Peace Gorilla was completed in 2010 and was most recently featured (for almost two years) at Dag Hammarskjold Plaza on 47th Street, just across the street from the United Nations.
The 800 pound sculpture is made from sisal fiber and burlap in plaster and structolite over wire mesh, copper tubing, and plumbing pipe. Notably, the base of Peace Gorilla features the word “friends” in ninety different languages. Inferable by the name, Bornstein was excited to cultivate a piece that promotes peace, inclusivity, and togetherness. She searched far and wide for accurate translations of the word “friends,” including visits to different consulates, speaking with diplomats, subway folk, and Greenpoint individuals. She’s also included an audio guide that’s attached to a tactile QR code to make the piece available to the visually impaired.
With her long arm outstretched, you might feel inclined to touch the sculpture, and if so, you’re in luck! Bornstein embraces the interaction with Peace Gorilla. In fact, she hopes people come by to high-five Peace!
The piece evolved on its own terms, and in a way, Bornstein says she (Peace) created herself. Though Bornstein never intended the arm to reach out the way it does, she followed the shape as she went, and as the arm kept extending and getting longer, she followed suit.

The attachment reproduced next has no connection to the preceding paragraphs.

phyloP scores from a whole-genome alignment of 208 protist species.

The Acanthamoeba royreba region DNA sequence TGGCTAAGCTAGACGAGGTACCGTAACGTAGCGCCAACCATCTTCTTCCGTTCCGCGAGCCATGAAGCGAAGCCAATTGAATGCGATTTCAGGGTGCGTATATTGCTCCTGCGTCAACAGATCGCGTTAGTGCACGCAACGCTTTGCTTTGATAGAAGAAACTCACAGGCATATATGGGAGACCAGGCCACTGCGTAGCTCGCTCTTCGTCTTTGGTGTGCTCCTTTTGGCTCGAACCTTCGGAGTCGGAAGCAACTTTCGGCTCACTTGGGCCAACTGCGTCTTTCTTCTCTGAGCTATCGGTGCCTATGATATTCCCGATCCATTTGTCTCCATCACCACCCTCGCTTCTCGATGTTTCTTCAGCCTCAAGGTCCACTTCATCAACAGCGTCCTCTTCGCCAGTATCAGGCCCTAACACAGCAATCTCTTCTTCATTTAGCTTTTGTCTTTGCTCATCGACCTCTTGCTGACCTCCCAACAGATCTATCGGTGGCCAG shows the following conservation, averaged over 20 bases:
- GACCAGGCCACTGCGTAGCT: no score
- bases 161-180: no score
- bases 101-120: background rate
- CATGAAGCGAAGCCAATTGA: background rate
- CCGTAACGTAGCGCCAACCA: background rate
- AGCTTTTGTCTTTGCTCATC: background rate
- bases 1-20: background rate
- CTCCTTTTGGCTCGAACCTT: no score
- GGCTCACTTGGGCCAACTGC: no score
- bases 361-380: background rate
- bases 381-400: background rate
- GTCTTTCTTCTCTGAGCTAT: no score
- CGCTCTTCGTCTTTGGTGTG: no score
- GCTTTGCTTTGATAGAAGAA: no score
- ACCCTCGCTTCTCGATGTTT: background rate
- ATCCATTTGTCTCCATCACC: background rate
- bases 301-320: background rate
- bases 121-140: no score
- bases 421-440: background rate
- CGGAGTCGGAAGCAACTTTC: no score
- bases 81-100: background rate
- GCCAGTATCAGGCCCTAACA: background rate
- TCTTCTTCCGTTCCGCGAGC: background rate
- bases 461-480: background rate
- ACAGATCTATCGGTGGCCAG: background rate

This style of process is in keeping with Bornstein’s other work. A self-proclaimed humanist, Bornstein says that even in her paintings and drawings, she prioritizes getting a sense for the person (or animal) in front of her, and tries to evoke empathy in the art. Working from life, she hones in on the connection she gets from that person and what they’re experiencing or expressing at that time, alluding her art to the human experience.
Underlying my art is the hope or belief in human beings’ potential for intelligence and compassion, and the tension between these and other human propensities.Noa Bornstein
So, why a gorilla? Bornstein has always been drawn to gorillas due to their closeness with our species. In the process of creating the sculpture and thereafter, she’s explored her understanding of these creatures through different mediums, including a performance piece she revived last July as a tribute to her friend Eddie Glickman. Apes, a story in which a chimp grows into a gorilla, was initially performed when the pair were in their twenties, and has garnered new meaning for Bornstein now.
Bornstein has been based in Greenpoint for 31 years where she lives with her husband, Eric Batchelor, both of whom work out of the GMDC (Greenpoint Manufacturing and Design Center). Each part of Peace Gorilla came from and was made in Greenpoint, crediting OSO Industries for making the base and Bedi Makky Art Foundry for doing the casting, and Batchelor’s woodshed, Wellstone NYC Custom Woodworking, for creating the inside of the base, which keeps Peace stable. The words for “friend” were done by Visual Mechanics, laser printing and design.
She’s drumming up ideas for the opening ceremony (and welcomes all thoughts!) but envisions a celebration of camaraderie, hopefully with music from different cultures and speakers from different backgrounds and religions, coming together in the name of Peace. Stay tuned!